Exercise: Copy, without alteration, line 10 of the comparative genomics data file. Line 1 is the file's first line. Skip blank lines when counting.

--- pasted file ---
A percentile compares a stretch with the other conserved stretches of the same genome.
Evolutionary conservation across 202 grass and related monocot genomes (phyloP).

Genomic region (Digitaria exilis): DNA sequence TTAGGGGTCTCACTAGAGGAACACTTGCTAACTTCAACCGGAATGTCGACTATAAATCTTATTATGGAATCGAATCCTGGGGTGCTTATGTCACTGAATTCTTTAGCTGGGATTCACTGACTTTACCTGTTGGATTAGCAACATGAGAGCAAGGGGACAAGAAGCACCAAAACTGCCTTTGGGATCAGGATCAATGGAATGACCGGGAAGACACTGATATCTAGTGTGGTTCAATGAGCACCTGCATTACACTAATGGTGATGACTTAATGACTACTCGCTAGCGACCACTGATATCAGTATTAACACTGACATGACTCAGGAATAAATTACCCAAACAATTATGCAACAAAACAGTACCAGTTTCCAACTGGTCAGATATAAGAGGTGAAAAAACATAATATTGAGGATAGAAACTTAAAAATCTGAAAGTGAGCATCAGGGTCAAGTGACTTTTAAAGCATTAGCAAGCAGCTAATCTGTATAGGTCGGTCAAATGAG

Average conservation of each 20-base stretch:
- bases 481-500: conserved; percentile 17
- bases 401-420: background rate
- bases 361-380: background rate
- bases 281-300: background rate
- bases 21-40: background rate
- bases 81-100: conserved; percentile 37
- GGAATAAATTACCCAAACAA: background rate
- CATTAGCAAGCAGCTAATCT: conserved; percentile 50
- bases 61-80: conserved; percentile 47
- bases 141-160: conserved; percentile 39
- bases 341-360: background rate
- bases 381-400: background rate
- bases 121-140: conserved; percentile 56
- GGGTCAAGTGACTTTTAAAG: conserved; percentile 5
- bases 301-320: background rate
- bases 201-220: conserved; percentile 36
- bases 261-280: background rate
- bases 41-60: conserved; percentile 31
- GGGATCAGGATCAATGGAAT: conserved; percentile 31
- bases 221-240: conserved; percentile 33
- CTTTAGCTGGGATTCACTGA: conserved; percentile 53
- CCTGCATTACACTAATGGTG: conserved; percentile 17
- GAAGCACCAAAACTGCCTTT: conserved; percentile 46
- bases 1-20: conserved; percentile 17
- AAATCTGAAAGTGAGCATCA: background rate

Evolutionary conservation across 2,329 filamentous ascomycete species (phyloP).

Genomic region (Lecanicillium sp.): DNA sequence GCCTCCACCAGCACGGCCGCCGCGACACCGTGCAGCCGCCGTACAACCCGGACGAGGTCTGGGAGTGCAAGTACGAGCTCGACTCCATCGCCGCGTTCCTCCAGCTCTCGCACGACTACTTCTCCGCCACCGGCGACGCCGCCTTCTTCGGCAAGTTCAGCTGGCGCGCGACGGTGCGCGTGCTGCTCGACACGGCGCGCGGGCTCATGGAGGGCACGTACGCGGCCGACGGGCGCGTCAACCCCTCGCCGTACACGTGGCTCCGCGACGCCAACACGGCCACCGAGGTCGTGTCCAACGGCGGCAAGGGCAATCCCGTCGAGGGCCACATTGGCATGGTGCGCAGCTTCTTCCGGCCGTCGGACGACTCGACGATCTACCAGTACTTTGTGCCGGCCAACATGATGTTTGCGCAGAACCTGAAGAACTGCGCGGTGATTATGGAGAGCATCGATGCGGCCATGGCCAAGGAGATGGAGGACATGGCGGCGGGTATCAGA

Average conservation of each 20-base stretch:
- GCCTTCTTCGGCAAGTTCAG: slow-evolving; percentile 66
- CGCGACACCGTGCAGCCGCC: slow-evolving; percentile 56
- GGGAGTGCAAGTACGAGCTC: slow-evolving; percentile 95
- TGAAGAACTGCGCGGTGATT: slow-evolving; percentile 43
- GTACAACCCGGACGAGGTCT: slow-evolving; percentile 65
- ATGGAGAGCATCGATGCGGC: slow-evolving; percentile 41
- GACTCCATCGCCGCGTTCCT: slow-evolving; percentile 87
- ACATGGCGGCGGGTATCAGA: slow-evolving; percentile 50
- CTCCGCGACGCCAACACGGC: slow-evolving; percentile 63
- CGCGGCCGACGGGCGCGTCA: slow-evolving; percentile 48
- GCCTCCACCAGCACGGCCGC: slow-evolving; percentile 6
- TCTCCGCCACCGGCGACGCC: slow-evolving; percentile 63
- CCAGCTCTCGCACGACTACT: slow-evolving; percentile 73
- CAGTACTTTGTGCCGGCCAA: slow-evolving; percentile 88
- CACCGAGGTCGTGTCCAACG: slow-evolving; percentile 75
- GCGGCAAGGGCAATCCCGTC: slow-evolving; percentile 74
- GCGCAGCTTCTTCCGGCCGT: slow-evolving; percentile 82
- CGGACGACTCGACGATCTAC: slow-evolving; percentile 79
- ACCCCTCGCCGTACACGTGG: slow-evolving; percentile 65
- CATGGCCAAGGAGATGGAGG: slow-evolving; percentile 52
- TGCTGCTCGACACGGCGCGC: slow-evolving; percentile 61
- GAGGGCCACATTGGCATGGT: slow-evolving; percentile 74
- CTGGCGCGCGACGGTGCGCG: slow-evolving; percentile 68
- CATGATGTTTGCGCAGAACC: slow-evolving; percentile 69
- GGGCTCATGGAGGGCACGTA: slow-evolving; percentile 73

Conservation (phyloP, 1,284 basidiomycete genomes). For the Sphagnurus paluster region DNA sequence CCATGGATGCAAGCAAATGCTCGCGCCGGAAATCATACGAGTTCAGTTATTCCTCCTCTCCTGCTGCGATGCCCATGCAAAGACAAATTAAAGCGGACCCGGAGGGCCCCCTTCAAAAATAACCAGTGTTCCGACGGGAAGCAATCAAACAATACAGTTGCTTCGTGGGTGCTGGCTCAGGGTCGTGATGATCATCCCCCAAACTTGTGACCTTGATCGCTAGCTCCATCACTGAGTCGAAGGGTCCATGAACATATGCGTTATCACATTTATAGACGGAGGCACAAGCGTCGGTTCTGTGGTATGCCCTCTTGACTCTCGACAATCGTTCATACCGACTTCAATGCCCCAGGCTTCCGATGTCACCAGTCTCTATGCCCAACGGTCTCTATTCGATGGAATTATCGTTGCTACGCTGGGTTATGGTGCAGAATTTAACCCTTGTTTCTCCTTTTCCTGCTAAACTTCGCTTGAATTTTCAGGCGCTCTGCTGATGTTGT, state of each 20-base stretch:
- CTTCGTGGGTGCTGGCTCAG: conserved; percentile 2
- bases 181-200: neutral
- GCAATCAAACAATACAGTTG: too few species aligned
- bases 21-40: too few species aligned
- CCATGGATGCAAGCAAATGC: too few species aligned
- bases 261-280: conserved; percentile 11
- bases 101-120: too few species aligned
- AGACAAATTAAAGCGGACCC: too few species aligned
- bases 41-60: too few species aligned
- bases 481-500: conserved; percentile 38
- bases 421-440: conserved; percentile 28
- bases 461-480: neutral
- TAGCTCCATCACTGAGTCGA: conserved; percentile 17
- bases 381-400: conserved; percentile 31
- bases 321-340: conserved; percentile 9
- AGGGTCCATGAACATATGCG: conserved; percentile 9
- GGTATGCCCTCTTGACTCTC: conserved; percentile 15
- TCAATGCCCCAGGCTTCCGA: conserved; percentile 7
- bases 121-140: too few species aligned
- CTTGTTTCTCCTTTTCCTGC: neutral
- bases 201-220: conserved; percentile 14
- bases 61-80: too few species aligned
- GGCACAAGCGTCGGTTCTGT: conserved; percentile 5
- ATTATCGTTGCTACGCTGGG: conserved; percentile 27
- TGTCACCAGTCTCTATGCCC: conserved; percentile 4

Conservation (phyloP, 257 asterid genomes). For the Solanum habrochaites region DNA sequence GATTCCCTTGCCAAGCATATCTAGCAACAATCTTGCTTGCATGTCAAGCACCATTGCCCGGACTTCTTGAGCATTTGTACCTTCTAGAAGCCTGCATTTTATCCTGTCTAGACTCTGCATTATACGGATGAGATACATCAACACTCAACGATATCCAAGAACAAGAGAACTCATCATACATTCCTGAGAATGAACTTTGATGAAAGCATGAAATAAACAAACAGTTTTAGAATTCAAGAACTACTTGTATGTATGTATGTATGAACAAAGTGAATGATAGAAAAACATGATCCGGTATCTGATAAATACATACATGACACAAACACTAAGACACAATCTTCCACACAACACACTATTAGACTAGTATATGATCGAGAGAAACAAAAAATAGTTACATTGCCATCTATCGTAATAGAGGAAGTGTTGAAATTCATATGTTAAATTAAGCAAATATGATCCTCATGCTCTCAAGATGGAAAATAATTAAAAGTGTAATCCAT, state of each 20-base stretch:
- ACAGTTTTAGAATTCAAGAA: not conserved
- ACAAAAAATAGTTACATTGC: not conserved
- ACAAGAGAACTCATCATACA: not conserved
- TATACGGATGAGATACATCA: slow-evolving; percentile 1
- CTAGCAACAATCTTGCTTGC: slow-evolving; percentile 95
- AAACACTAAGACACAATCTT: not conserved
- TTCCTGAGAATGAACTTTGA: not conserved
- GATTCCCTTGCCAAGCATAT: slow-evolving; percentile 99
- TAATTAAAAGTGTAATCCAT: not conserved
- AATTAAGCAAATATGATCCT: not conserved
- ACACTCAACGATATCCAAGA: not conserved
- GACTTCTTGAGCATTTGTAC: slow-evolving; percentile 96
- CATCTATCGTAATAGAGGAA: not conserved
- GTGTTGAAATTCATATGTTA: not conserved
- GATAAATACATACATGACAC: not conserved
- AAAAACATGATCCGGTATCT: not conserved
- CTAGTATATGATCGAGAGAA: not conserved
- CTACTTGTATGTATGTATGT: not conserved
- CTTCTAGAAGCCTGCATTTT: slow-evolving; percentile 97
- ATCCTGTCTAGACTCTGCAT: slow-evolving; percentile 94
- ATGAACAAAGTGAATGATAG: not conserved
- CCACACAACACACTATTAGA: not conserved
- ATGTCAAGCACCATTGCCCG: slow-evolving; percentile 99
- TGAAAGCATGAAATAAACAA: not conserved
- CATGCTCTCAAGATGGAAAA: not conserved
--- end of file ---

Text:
- bases 81-100: conserved; percentile 37